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Superregnum: Eukaryota
Regnum: Animalia
Subregnum: Eumetazoa
Cladus: Bilateria
Cladus: Nephrozoa
Superphylum: Deuterostomia
Phylum: Chordata
Cladus: Craniata
Subphylum: Vertebrata
Infraphylum: Gnathostomata
Superclassis: Tetrapoda
Cladus: Reptiliomorpha
Cladus: Amniota
Classis: Reptilia
Cladus: Eureptilia
Cladus: Romeriida
Subclassis: Diapsida
Cladus: Sauria
Infraclassis: Lepidosauromorpha
Superordo: Lepidosauria
Ordo: Squamata
Subordo: Gekkota
Infraordo: Gekkomorpha
Superfamilia: Gekkonoidea

Familia: Gekkonidae
Subfamilia: Gekkoninae
Genus: Geckolepis
Species (5): G. humbloti – G. maculata – G. megalepis – G. polylepis – G. typica

Geckolepis Grandidier, 1867: 233

Type species: Geckolepis typica A. Grandidier, 1867, by monotypy.
Primary references

Grandidier, A. 1867. Liste des reptiles nouveaux découverts, en 1866, sur la côte sud-ouest de Madagascar. Revue et Magazine de Zoologie, Séries 2, 19: 232–234.

Additional references

Blanc, C.P. 1966. Notes sur les Gekkonidae de Madagascar 1. Observations relatives a deux espèces de Geckolepis: G. maculata Peters, 1880 et G. typica Grandidier, 1867. Vie et Milieu 17: 453–460.
Köhler, G., Diethert, H.-H., Nussbaum, R.A. & Raxworthy, C.J. 2009. A revision of the fish scale geckos, genus Geckolepis Grandidier (Squamata, Gekkonidae) from Madagascar and the Comoros. Herpetologica 65(4): 419–435. DOI: 10.1655/08-059.1 Reference page.
Lemme, I., Erbacher, M., Kaffenberger, N., Vences, M. & Köhler, J. 2013. Molecules and morphology suggest cryptic species diversity and an overall complex taxonomy of fish scale geckos, genus Geckolepis. Organisms, Diversity and Evolution 13(1): 87–95. DOI: 10.1007/s13127-012-0098-y Reference page.
Hawlitschek, O., Scherz, M.D., Straube, N. & Glaw, F. 2016. Resurrection of the Comoran fish scale gecko Geckolepis humbloti Vaillant, 1887 reveals a disjunct distribution caused by natural overseas dispersal. Organisms Diversity & Evolution 16(1): 289–298. DOI: 10.1007/s13127-015-0255-1 Reference page.
Scherz, M.D., Daza, J.D., Köhler, J., Vences, M. & Glaw, F. 2017. Off the scale: a new species of fish-scale gecko (Squamata: Gekkonidae: Geckolepis) with exceptionally large scales. PeerJ 5: e2955. DOI: 10.7717/peerj.2955 Open access Reference page.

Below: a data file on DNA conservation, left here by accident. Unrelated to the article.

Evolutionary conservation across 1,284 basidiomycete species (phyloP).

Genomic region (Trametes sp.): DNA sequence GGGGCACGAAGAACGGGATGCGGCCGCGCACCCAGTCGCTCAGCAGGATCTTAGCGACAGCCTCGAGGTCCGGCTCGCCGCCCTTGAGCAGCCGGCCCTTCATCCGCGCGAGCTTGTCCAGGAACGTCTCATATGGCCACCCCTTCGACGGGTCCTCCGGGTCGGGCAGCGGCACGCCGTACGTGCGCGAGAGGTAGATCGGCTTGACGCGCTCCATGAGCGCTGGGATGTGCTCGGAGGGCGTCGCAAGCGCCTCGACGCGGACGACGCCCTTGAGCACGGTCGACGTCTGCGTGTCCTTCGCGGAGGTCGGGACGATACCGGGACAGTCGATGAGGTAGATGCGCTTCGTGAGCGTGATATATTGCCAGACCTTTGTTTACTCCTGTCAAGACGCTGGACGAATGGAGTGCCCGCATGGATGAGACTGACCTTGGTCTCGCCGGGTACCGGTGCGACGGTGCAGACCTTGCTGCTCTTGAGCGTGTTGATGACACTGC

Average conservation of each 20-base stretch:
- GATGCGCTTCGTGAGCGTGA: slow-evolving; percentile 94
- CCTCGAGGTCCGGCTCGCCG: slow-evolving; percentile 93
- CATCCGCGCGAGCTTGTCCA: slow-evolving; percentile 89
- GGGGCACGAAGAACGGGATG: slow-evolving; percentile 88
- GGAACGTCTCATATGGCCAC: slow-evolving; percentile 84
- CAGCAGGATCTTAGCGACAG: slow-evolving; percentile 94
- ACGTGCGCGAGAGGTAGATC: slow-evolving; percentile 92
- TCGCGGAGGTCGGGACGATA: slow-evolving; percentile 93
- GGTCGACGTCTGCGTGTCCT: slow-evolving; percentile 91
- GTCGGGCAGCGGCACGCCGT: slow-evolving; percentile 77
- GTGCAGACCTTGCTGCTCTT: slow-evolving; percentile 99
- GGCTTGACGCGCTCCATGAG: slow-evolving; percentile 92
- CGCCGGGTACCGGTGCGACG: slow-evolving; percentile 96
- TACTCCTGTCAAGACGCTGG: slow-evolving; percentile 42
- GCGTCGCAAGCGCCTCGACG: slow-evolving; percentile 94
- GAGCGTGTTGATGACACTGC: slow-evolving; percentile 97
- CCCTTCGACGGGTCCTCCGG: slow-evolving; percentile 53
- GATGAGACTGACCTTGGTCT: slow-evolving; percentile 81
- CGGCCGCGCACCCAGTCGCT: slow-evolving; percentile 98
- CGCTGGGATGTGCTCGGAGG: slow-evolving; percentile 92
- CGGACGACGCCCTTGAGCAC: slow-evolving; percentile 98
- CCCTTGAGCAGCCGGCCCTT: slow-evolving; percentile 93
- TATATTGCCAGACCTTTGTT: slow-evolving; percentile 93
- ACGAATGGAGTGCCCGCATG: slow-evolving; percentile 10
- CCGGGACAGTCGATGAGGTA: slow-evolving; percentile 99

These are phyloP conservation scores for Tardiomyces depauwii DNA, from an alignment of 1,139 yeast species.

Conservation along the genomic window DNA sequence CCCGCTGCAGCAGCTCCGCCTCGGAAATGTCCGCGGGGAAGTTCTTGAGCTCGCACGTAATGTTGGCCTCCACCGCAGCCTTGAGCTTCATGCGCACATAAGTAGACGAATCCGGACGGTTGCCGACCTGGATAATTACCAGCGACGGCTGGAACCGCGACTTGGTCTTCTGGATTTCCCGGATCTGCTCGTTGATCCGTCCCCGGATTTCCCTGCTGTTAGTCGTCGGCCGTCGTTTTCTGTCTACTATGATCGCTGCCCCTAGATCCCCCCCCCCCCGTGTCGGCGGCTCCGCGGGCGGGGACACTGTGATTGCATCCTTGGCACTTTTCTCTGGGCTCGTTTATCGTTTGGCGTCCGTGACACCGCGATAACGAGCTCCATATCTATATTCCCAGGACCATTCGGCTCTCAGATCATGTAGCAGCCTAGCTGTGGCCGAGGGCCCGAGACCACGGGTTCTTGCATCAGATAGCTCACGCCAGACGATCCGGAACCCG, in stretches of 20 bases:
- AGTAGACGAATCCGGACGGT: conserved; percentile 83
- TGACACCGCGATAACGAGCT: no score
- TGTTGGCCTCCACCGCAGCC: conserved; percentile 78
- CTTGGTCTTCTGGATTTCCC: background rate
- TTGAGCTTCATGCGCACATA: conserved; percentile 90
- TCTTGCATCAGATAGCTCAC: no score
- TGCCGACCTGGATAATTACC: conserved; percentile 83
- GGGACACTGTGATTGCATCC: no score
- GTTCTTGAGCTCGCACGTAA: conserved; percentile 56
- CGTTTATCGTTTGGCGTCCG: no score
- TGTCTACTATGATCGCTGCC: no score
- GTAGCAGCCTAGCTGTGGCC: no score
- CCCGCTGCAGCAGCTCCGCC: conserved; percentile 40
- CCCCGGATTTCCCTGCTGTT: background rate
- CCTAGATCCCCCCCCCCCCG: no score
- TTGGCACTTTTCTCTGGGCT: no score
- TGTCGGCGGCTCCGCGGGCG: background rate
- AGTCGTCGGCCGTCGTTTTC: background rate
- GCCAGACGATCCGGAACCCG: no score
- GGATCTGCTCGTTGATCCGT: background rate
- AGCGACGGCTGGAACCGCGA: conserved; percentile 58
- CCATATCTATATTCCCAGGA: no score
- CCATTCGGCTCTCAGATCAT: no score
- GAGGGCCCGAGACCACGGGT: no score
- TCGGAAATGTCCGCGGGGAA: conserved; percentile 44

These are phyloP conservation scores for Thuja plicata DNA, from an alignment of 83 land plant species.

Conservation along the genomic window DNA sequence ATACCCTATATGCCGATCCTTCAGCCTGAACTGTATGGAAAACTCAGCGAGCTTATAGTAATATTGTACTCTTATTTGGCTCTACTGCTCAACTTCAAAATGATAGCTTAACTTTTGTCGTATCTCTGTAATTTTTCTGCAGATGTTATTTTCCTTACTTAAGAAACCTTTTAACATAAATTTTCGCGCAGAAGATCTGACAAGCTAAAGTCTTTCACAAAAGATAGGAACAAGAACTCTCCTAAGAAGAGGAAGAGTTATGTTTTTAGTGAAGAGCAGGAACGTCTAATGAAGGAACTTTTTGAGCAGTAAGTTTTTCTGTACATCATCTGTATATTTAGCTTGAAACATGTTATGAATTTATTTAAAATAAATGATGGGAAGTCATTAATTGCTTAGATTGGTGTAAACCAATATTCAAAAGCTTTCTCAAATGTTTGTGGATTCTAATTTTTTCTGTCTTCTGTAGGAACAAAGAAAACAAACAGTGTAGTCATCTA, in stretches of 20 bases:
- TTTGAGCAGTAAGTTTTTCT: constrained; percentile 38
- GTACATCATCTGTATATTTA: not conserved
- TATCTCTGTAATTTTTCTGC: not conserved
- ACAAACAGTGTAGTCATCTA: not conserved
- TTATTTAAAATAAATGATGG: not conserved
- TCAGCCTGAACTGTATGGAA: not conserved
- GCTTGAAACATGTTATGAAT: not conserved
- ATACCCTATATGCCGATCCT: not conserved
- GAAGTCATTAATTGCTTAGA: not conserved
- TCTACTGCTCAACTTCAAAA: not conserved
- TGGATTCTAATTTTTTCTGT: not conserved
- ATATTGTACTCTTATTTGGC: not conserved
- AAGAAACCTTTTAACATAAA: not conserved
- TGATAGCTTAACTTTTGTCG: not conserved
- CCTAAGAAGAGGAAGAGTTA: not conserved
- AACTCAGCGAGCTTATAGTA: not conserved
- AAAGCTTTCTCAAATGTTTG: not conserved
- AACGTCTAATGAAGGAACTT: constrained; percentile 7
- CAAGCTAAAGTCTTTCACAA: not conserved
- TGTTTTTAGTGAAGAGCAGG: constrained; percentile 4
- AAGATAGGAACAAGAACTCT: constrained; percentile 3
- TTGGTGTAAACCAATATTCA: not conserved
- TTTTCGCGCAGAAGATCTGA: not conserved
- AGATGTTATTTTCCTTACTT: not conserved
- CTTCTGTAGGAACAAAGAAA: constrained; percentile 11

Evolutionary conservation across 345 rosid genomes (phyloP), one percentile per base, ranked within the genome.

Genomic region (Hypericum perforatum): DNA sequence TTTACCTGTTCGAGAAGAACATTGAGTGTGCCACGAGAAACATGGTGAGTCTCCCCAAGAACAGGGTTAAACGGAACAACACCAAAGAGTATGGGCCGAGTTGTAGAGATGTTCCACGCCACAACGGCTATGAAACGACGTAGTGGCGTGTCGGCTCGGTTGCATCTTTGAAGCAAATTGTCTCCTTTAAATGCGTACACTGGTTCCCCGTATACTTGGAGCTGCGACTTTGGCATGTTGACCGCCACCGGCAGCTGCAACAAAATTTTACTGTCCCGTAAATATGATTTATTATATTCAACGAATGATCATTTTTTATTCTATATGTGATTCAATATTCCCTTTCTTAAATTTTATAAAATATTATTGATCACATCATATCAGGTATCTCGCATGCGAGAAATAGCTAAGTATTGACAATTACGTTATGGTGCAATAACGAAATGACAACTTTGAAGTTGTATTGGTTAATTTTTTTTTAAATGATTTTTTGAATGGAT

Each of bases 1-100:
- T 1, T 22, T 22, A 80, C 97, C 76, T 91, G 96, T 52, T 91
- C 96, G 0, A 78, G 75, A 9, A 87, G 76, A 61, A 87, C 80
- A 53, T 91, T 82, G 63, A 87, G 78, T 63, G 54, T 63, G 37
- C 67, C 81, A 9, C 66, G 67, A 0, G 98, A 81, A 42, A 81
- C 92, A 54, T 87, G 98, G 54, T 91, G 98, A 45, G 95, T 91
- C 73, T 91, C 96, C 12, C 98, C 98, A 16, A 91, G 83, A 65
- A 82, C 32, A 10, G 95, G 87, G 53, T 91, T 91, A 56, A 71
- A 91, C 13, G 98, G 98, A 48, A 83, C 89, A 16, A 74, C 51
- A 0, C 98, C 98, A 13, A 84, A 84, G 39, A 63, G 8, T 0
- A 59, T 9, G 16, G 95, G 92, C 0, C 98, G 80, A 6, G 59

Vernacular names
English: Fish-scale geckos
Geckolepis is a genus of geckos, commonly referred to as fish scale geckos, which are endemic to Madagascar and the Comoro Islands. They are nocturnal, arboreal, insectivorous lizards, found in primary and secondary forest, as well as degraded habitats. They are best known for their ability to lose their skin and scales when grasped by a predator.

Skin and scales

The scales of Geckolepis are imbricated (overlapping) and ossified. Histological studies on the scales were performed as early as 1911 by Wilhelm Josef Schmidt.[2] Schmidt noted the heterogeneity and imbrication of the scales,[2] which makes meristics difficult on Geckolepis.[3] Schmidt noted that the imbrication of the scales was a result of their folding, essentially being bilayered rather than monolayered. He showed also that the scale centres are ossified, formed from irregular crystals, which he illustrated in some detail.[2] In their micro-CT scans, Scherz et al.[3] found that the scales of G. megalepis and other species have the same degree of x-ray attenuation as bone, and concluded that this suggested the presence of osteoderm as well. They noted that, like in Schmidt's illustrations, a zone toward the tip of the scales lacks ossifications as visible in micro-CT scans.[3] Paluh et al.[4] studied the osteoderm of Geckolepis cf. maculata using micro-CT and histology, and compared it to other geckos known to have osteoderm, namely Gekko gecko and Tarentola mauritanica.[5] They found that the osteoderms differ strongly from those of the other gecko species that possess them, and represent a third independent convergent derivation of osteoderm in geckos. The osteoderm of Geckolepis somewhat resembles that of the Gerrhosauridae or 'plated lizards'.

The scales of Geckolepis were known to come off already in the 19th century; Alfred Voeltzkow in 1983 described capturing specimens with bundles of cotton to avoid the scales coming off.[6] Once lost, scales are regenerated, and eventually the regenerated scales are indistinguishable from original ones.[3][7] The mechanism for this scale autotomy and the subsequent regeneration is not well understood, but was studied by C. Schubert and colleagues.[8][7] These studies showed that it is not only the scales that are shed in the 'dermolytic autotomy' of Geckolepis, but rather, there is a preformed splitting zone between the integument and the underlying connective tissue. They also showed that the dermolytic process is an active one, wherein a network of myofibroblasts in the splitting zone probably contract, followed by vasoconstriction to minimise blood loss.[8] Their findings were questioned by Aaron M. Bauer and colleagues, but only based on comparative evidence from other geckos, which all have splitting zones within the integument, and not below it.[9][10] Indeed, no subsequent studies have yet looked at this mechanism again, but there have been repeated calls for such investigation, especially as the regenerative properties may have relevance for human medicine.[3][4]